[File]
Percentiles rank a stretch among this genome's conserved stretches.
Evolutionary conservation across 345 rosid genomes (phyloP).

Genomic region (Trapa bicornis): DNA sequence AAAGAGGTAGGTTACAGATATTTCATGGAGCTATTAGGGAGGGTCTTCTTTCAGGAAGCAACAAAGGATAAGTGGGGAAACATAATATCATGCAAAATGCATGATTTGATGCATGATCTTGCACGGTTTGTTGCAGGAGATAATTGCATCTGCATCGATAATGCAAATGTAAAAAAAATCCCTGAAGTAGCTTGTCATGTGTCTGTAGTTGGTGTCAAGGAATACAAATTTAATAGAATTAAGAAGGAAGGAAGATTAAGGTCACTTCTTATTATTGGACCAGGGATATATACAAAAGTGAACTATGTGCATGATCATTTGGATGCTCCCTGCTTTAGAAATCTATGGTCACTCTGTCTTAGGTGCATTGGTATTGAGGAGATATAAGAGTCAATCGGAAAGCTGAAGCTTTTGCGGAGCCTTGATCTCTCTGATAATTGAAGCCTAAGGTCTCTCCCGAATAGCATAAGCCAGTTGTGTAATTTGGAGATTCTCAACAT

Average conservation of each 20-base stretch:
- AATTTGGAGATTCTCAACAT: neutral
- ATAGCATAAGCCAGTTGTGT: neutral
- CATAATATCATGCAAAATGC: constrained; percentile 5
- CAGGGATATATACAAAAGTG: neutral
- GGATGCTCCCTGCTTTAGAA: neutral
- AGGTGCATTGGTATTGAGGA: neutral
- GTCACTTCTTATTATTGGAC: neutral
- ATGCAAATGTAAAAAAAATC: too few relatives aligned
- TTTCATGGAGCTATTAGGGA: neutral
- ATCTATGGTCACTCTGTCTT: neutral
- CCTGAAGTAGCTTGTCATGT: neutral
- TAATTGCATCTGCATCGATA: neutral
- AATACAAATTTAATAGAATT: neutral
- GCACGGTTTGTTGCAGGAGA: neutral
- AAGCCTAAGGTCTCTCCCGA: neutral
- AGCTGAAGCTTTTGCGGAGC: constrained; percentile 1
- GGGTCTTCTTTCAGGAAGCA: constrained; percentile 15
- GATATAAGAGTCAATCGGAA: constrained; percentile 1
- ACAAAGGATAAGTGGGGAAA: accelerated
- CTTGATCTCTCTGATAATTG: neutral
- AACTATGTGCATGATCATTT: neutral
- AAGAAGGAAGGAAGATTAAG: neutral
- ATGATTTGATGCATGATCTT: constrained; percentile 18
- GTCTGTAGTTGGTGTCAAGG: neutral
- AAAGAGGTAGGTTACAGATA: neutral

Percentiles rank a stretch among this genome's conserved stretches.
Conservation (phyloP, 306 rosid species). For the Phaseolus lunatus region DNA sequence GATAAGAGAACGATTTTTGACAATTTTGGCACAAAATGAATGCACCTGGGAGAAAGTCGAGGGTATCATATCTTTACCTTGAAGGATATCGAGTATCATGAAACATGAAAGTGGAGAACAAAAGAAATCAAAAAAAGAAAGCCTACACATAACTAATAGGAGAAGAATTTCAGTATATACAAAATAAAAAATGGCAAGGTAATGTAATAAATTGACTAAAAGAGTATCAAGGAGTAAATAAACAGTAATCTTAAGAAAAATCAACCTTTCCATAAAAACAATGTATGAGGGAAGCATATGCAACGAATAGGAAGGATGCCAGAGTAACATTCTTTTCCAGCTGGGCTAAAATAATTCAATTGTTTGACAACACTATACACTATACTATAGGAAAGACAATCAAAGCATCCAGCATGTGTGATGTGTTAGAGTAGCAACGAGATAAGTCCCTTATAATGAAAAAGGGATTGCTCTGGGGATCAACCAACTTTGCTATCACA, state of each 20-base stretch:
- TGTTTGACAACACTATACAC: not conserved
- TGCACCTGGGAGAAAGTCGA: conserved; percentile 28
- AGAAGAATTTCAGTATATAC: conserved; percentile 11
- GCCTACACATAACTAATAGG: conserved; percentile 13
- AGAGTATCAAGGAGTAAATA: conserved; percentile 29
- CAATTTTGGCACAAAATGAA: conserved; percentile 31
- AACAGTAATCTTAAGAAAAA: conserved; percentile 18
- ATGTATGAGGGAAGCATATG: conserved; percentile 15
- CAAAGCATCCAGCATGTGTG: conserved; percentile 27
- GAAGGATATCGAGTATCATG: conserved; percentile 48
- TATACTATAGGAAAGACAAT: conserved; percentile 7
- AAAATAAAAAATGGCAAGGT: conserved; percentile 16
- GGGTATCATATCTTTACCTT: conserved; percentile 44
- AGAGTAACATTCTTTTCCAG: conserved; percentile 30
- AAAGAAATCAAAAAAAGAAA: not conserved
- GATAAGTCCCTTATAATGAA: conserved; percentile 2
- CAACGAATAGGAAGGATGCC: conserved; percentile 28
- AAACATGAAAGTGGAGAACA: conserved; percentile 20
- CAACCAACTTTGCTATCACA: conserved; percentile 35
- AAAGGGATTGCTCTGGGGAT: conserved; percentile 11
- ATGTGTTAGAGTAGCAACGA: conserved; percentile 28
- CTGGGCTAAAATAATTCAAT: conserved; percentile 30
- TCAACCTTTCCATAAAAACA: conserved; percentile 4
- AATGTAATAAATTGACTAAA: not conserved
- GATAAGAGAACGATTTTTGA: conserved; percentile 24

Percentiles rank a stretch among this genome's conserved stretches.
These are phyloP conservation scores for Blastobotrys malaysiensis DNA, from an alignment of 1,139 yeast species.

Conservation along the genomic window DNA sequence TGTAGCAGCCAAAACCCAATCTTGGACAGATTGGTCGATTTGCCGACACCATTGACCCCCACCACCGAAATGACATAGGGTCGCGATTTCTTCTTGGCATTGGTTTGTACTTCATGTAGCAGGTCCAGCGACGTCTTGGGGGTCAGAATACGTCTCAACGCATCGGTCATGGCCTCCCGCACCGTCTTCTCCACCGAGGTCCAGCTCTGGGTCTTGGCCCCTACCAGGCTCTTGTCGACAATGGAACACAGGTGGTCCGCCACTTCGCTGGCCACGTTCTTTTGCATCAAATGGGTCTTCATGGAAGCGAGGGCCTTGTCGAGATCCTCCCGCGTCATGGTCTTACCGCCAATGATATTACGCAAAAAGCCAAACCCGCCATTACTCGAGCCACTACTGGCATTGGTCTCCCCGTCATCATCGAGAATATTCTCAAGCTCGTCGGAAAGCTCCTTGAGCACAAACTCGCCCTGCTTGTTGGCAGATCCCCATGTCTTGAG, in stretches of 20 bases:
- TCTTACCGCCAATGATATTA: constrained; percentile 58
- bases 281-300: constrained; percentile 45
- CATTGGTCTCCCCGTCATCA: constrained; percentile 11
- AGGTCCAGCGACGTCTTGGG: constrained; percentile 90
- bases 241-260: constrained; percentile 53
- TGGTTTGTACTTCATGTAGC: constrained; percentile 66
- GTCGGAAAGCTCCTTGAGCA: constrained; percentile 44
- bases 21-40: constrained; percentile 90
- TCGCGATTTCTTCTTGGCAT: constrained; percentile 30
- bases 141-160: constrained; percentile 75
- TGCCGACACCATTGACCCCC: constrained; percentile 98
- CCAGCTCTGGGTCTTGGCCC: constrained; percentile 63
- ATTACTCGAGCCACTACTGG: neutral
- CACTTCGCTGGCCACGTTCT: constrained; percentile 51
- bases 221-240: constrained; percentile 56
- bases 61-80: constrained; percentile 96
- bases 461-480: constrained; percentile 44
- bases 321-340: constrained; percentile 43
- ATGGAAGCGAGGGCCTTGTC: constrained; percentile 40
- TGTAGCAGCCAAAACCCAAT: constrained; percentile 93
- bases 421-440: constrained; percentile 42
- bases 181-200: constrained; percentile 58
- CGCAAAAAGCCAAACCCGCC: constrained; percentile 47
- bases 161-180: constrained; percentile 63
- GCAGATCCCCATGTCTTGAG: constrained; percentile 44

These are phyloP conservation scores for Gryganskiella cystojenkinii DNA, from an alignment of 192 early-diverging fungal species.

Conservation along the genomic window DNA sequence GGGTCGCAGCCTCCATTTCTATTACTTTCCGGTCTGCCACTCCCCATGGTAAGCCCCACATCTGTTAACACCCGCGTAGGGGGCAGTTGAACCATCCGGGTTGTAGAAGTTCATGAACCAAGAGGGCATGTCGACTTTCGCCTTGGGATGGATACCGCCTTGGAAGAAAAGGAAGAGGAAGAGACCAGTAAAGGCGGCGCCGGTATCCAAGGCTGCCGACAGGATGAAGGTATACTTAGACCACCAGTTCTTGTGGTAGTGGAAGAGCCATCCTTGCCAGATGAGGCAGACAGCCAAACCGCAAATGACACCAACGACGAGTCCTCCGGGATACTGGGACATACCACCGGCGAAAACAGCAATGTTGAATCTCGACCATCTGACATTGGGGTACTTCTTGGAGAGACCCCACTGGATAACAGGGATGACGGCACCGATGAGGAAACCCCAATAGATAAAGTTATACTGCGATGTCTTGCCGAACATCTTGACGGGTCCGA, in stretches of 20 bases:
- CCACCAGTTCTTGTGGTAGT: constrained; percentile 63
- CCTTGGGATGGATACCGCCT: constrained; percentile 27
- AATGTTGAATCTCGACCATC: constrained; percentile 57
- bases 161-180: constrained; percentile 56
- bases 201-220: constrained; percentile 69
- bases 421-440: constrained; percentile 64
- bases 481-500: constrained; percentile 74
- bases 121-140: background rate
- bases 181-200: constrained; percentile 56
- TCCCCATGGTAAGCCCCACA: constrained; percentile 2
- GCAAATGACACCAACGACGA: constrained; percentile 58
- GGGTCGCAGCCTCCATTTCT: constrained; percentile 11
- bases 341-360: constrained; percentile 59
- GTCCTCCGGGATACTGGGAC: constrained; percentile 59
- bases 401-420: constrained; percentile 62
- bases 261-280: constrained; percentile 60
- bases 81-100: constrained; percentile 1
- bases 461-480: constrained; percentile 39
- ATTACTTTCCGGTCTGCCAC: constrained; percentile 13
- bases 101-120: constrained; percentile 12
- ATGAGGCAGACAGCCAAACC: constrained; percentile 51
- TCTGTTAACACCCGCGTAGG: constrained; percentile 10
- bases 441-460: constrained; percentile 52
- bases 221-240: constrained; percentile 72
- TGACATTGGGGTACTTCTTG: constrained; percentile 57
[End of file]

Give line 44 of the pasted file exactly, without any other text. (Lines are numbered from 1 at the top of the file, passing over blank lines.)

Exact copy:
- GGGTATCATATCTTTACCTT: conserved; percentile 44